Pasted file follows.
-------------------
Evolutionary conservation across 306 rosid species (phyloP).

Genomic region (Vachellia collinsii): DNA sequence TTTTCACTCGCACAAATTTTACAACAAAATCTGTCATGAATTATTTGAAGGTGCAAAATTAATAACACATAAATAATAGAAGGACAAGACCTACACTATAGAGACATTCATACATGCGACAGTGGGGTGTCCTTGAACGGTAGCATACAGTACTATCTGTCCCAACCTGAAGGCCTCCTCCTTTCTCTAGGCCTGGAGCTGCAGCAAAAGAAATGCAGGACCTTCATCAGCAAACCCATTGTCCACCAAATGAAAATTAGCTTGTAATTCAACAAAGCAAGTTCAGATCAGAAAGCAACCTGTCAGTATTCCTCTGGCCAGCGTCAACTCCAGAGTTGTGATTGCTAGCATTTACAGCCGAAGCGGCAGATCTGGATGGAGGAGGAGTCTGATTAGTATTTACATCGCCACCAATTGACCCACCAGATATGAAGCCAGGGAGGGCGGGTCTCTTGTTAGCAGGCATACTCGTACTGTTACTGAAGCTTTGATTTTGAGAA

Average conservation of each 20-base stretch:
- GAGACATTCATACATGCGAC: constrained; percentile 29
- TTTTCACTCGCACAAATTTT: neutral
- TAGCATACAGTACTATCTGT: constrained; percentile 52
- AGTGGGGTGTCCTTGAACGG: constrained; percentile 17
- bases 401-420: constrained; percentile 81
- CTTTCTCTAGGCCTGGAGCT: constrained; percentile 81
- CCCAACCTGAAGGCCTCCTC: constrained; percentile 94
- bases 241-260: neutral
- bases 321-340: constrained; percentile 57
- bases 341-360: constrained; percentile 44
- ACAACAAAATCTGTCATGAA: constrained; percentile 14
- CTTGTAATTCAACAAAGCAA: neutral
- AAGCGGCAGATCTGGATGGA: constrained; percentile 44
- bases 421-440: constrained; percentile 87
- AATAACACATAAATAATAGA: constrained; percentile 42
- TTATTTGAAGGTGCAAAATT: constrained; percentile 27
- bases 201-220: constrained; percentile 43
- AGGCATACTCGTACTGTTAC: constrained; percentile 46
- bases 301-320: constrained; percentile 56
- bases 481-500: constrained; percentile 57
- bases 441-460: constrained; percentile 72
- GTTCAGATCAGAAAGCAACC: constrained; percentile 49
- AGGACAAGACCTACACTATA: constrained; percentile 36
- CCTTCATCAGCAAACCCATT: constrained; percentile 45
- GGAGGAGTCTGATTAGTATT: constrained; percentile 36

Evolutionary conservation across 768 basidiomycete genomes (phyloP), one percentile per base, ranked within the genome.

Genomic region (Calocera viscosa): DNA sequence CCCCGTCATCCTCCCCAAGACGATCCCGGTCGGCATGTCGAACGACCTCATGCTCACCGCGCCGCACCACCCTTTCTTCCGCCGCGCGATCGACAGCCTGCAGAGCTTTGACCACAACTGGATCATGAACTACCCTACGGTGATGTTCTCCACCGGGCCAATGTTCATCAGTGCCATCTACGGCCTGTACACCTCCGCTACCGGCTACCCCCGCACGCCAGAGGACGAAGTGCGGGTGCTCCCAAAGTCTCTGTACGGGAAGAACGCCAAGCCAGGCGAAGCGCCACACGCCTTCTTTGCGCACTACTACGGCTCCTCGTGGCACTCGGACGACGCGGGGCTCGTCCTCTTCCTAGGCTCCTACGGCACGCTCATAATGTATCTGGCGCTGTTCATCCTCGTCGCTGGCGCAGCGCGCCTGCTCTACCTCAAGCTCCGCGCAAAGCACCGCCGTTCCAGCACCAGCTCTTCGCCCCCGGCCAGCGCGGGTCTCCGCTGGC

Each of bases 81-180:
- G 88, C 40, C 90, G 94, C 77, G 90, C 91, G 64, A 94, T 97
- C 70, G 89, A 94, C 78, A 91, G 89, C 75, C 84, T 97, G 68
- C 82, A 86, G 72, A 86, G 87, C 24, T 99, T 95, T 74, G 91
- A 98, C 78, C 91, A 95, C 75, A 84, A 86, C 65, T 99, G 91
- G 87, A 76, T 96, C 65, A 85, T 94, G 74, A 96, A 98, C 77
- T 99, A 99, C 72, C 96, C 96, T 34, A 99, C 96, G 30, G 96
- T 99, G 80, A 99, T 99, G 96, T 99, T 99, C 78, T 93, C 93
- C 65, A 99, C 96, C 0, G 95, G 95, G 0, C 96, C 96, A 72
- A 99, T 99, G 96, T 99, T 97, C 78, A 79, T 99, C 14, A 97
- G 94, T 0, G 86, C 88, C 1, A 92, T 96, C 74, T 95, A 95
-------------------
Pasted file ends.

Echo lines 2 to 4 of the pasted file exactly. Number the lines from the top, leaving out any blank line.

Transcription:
Genomic region (Vachellia collinsii): DNA sequence TTTTCACTCGCACAAATTTTACAACAAAATCTGTCATGAATTATTTGAAGGTGCAAAATTAATAACACATAAATAATAGAAGGACAAGACCTACACTATAGAGACATTCATACATGCGACAGTGGGGTGTCCTTGAACGGTAGCATACAGTACTATCTGTCCCAACCTGAAGGCCTCCTCCTTTCTCTAGGCCTGGAGCTGCAGCAAAAGAAATGCAGGACCTTCATCAGCAAACCCATTGTCCACCAAATGAAAATTAGCTTGTAATTCAACAAAGCAAGTTCAGATCAGAAAGCAACCTGTCAGTATTCCTCTGGCCAGCGTCAACTCCAGAGTTGTGATTGCTAGCATTTACAGCCGAAGCGGCAGATCTGGATGGAGGAGGAGTCTGATTAGTATTTACATCGCCACCAATTGACCCACCAGATATGAAGCCAGGGAGGGCGGGTCTCTTGTTAGCAGGCATACTCGTACTGTTACTGAAGCTTTGATTTTGAGAA

Average conservation of each 20-base stretch:
- GAGACATTCATACATGCGAC: constrained; percentile 29